A European Parliament event to discuss how EU legislation has negatively affected the treatment received by children and adolescents has marked International Childhood Cancer Day - 15th February.
The meeting was hosted in association with the European Society for Paediatric Oncology (SIOPE) to raise awareness of the many hurdles faced by patients and those who care for them as a result of the EU Clinical Trials Directive (CTD).
The Directive (2001/20/EC) has been one of the most controversial pieces of European legislation related to health since its introduction in 2004; seen by many to be having a detrimental effect on academic-led clinical research in Europe. Member of the European Parliament Glenis Willmott, who hosted the event in Brussels, Belgium, stated: "EU countries are still using different standards for clinical trials, which means researchers have to apply multiple times for a clinical trial, with different applications.
This makes the whole process time-consuming, expensive, and sometimes futile. That's why we want to make sure all EU countries are playing by the same rules. We need to do everything we can to encourage more research and more clinical trials, specifically designed for children and adolescents".
Although the objective of the Directive was to standardise the regulation and quality of trials, there has been a lack of coordination and huge increases in bureaucracy and administration to meet EU CTD requirements, especially for non-commercial investigator-led, multinational trials.
The CTD is currently being revised by the European Commission, with a proposed revision expected to be published in September 2012 for legislative review by the European Parliament and Council.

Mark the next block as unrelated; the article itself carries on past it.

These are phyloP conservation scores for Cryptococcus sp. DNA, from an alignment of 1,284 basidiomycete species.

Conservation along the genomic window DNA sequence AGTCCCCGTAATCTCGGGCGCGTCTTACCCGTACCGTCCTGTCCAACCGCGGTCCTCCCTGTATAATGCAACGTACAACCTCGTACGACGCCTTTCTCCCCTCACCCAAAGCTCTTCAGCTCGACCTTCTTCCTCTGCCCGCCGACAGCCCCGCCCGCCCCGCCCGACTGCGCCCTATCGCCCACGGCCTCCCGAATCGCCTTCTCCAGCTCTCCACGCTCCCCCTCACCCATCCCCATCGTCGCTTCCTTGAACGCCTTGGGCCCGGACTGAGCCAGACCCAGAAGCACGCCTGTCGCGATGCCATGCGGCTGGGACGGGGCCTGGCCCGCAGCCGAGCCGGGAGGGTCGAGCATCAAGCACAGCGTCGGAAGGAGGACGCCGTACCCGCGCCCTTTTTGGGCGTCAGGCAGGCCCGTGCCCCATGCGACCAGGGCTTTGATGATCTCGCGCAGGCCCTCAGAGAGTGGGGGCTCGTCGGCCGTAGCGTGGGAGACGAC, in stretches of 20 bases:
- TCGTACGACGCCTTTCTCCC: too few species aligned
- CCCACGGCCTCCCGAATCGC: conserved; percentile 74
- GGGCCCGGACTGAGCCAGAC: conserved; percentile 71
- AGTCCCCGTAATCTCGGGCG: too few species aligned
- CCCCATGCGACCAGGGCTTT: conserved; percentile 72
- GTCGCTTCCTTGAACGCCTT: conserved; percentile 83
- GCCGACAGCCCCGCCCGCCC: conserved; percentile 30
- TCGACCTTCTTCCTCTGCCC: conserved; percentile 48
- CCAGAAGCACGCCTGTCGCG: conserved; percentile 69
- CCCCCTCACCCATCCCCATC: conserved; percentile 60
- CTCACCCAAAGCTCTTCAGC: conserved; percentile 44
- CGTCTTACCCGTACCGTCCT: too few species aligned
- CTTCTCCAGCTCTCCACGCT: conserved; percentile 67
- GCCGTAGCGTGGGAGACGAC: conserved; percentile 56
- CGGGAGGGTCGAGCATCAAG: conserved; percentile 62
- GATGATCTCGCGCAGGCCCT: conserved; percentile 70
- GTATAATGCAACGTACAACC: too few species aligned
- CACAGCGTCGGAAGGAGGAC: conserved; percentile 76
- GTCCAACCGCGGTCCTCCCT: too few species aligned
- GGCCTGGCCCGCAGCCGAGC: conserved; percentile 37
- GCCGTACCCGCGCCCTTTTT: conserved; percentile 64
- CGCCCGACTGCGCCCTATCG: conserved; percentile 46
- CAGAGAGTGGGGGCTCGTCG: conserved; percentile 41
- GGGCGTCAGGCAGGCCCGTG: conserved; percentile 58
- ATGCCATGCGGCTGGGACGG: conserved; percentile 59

While each major type of childhood cancer is individually rare, 1 in 500 will be affected by cancer during childhood- cancer remains the leading cause of death from disease in children and young adults. Clinical trials in this field have provided the evidence base on which current best practice is built and are complex treatments.
The international paediatric oncology community has successfully raised survival, from less than 20% of young people surviving cancer to about 80% over the last four decades. The principal reasons for this are the creation of international networks that have harmonised treatment protocols across geographical borders and delivered high-quality clinical trials.
Currently, over 80% of chemotherapy agents that form the backbone of treatments for children with cancer and standard practice for over 40 years are used 'off label', due to lack of economic interest from the pharmaceutical industry.
SIOPE President Dr Ruth Ladenstein commented: "While clinical research is a necessary tool to combat the burden of cancer the current bureaucratic workload of trial activation in Europe is much too high. Moreover, we are dependent on the pharmaceutical industry to apply for licensed indications and there currently is no economic interest, nor sufficient incentive for the industry to engage in this field of off- patent drug development, especially given the rarity of childhood cancers."
As the treatment provided to young people with cancer in Europe has been based upon years of experience and success, there is a need for an introduction of proportionate risk management to the EU Clinical Trials Directive. "It is paramount that the European Commission takes a reasonable approach when addressing the associated risk of standard care drugs in off-label use that have proven to be successful in orphan indications like paediatric cancer", Ladenstein pointed out.
In addition, the implementation of the EU CTD in individual Member States was accompanied by a variety of interpretations and diversity rather than harmonisation of the conduct of clinical trials. Some Member States consider all off-label drugs within a trial as IMPs whilst others restrict this definition to one drug only specifically under investigation within a randomised trial.
The current revision of the EU Clinical Trials Directive by the European Commission represents a major opportunity to simplify approval and monitoring requirements, provide greater clarity on the scope of the Directive, including the definition of an IMP and to simplify approval and monitoring requirements for low risk trials delivering standard care within a scientific setting.